Processed Wiegand wire has a permanently work-hardened surface, that is, a shell, and a relatively soft inner core. The shell exhibits high magnetic coercivity and, therefore, requires a strong magnetic field to change its direction of longitudinal magnetization. The core has low coercivity, and its direction of magnetization can be changed easily without affecting the magnetic polarity of the shell. By properly manipulating external magnetic field excursions, the core and the shell can be switched to the same or opposite state of magnetic polarity. The polarity switching occurs abruptly and therefore this provides the so called Wiegand effect.
It is known that the Wiegand wire in combination with a permanent magnet and a detection coil can generate a relatively large electric pulses by utilization of the Wiegand effect. A switching operation mode will be explained with reference to FIGS. 4A, 4B and 4C. The Wiegand wire has a shell 1 and a core 2. In the drawing, reference numeral 3 represents a magnetic field of the Wiegand wire. FIG. 4A shows a state in which the Wiegand wire is magnetized in one direction at the shell and the core by a magnet (not shown) of a strong saturation flux density. FIG. 4B shows a state in which the magnetization in the core 2 only is reversed by a reset magnet of a relatively weak magnetic field, and FIG. 4C shows a state in which the first-mentioned magnet of a strong saturation flux density is again applied to thereby cause the magnetization state of the core to be returned to the initial state of magnetization.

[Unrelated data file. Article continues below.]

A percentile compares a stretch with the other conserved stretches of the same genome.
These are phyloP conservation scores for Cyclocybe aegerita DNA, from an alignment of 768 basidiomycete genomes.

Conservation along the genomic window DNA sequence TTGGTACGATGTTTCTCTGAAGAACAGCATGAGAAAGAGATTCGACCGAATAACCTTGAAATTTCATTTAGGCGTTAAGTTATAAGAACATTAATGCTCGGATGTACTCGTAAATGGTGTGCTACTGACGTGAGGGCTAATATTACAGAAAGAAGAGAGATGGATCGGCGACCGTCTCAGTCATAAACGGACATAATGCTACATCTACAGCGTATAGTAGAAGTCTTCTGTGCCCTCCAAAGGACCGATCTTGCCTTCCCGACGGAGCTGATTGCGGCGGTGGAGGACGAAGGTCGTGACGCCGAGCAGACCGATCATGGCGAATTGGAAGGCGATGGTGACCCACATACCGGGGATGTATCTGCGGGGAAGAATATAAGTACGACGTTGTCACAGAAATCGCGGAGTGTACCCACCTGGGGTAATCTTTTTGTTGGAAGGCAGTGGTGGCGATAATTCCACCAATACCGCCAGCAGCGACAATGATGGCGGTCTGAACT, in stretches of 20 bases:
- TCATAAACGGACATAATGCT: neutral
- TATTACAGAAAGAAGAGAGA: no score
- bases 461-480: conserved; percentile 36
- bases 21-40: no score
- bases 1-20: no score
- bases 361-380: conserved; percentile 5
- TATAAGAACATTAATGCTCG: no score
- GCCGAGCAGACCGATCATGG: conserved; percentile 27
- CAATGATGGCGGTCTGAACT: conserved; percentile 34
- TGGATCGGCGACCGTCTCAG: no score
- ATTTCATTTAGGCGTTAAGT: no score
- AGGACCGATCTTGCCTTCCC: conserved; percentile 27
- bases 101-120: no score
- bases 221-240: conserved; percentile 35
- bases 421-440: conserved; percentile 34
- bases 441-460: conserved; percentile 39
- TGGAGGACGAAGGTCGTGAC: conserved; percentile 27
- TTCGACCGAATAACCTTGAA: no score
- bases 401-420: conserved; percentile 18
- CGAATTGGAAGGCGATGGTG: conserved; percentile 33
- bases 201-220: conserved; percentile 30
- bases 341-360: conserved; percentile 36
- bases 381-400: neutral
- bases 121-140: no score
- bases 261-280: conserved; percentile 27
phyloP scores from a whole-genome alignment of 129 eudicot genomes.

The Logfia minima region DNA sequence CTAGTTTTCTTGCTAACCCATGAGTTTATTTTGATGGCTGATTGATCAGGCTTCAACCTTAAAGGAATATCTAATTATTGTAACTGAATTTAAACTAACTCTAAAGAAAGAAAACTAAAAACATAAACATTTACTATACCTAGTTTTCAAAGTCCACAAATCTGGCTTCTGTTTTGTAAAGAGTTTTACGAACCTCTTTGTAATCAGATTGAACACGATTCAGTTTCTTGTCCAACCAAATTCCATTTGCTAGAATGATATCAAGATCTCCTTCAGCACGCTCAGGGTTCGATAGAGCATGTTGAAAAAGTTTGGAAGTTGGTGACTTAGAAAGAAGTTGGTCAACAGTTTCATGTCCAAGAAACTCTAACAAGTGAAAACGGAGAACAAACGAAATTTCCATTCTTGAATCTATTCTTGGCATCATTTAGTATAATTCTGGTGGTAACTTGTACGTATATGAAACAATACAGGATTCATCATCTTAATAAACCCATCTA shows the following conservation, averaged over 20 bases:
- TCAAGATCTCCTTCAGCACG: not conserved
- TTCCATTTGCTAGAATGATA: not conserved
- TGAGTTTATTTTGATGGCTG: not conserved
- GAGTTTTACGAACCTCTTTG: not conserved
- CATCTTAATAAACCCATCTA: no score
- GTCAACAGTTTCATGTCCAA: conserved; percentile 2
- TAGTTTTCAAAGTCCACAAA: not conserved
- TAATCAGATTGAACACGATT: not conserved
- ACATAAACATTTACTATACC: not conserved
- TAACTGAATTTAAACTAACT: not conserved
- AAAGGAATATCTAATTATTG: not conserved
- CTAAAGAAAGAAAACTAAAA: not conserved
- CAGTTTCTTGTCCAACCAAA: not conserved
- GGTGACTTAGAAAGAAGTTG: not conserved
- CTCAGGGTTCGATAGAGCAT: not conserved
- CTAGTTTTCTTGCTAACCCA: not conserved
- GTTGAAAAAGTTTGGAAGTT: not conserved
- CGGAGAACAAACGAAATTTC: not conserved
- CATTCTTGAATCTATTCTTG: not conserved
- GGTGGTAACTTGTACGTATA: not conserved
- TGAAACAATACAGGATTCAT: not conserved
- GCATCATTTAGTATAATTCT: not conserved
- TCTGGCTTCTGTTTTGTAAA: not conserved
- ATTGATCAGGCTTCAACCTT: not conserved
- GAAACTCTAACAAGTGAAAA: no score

In FIG. 5 which shows output pulses induced to a sensing coil (not shown) disposed adjacent to the Wiegand wire. Negative pulses shown by reference numeral 4 are generated at the state shown in FIG. 4B in which the magnetization polarity in the core is switched. The core 2 and the shell 1 are mutually affected to each other in respect of their magnetic fields to generate a relatively slow change in the magnetic polarity and consequently a relatively slow change in magnitude of the voltage pulse generated by the sensing coil is proportional to the change of magnetic flux by time. Consequently, the slow change in magnetic flux as described above will induce a relatively small electric voltage in the sensing coil. Positive pulses 5 are generated at the state of FIG. 4C. In this state, the core 2 and the shell 1 are magnetically affected to each other to produce a relatively rapid change in magnetic polarity and consequently a large voltage pulse is induced in the sensing coil.
An object of the present invention is to provide a new bicycle luminaire which requires no frictional engagement with a tire of a bicycle wheel.